U.S. House Passes Bill Treating Crack Cocaine Same As Powder

U.S. House Passes Bill Treating Crack Cocaine Same As Powder

Federal law has treated crack cocaine worse than powder cocaine for decades. From the 1980s until 2010, the law treated 500 grams of powder cocaine the same as five grams of crack cocaine. Starting in 2010, the law treated 90 grams of powder cocaine the same as five grams of crack cocaine. This was better yet still unfair. But yesterday, the U.S. House of Representatives passed a bill that would treat crack cocaine the same as powder cocaine for good.

With a 361-66 vote, the House approved the Eliminating a Quantifiably Unjust Application of the Law Act. This bill, known more commonly as the “EQUAL Act,” had support from both political parties in the House. It also has support from President Joe Biden and the Department of Justice.

Before it becomes a law, though, it must pass in the U.S. Senate. The good news is that there are reports that the bill “has a chance of passing.” This could also help jumpstart other criminal justice reform measures.

Image courtesy of DisobeyArt via iStock by Getty Images.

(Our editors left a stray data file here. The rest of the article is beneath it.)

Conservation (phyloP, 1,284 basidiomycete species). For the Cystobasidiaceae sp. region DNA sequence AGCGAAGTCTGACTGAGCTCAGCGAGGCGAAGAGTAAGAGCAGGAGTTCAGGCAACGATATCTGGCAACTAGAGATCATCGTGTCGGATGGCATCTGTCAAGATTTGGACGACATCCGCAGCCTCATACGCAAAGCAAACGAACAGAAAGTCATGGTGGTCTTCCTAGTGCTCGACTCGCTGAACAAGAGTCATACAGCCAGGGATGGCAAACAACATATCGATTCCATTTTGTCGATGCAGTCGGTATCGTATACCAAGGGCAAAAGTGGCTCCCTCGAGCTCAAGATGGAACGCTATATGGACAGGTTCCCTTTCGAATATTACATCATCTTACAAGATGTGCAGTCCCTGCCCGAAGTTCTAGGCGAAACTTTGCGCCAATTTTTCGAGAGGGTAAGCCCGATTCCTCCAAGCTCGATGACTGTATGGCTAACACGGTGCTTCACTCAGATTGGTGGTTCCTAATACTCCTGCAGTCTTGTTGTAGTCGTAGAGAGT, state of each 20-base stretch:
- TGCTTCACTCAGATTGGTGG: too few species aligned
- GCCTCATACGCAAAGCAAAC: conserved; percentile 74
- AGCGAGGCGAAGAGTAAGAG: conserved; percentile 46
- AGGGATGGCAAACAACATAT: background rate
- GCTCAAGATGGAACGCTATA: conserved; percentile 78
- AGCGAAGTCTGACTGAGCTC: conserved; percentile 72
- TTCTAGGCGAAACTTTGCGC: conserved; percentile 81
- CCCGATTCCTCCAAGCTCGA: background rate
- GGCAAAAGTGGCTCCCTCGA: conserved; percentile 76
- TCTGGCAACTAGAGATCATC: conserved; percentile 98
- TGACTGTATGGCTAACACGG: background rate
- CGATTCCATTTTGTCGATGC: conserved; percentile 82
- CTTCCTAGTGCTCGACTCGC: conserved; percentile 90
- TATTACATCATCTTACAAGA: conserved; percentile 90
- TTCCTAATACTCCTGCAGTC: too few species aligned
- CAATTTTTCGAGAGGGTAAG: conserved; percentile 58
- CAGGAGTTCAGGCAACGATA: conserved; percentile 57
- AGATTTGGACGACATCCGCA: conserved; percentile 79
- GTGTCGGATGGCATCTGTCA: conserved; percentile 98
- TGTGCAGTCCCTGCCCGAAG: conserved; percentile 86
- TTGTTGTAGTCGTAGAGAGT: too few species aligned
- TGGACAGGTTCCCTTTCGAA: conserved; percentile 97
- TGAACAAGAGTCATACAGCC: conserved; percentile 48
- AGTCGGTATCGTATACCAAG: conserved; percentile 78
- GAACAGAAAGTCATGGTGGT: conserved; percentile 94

The EQUAL Act aims to fix a racially discriminatory law from 1986.

The EQUAL Act is important for many reasons. But one stands out more than most: ending racism. The law that started treating 500 grams of powder cocaine like five grams of crack cocaine is the Anti-Drug Abuse Act of 1986.

This law was passed during the so-called “War on Drugs.” It included several provisions, including the problems with cocaine sentencing, mandatory-minimums provisions and more. And research indicates that these parts of the act harmed African-Americans more than anyone else.

According to government data, approximately 87.5 percent of the people in prison time for drug-trafficking offenses involving crack cocaine are Black. Another investigation found that Black Americans were arrested more often and faced harsher sentences than their white counterparts.

For now, it’s hard to know how the EQUAL Act will turn out. But it’s been almost 40 years since the Anti-Drug Abuse Act. So fixing the problems with cocaine sentencing has been a long time coming.

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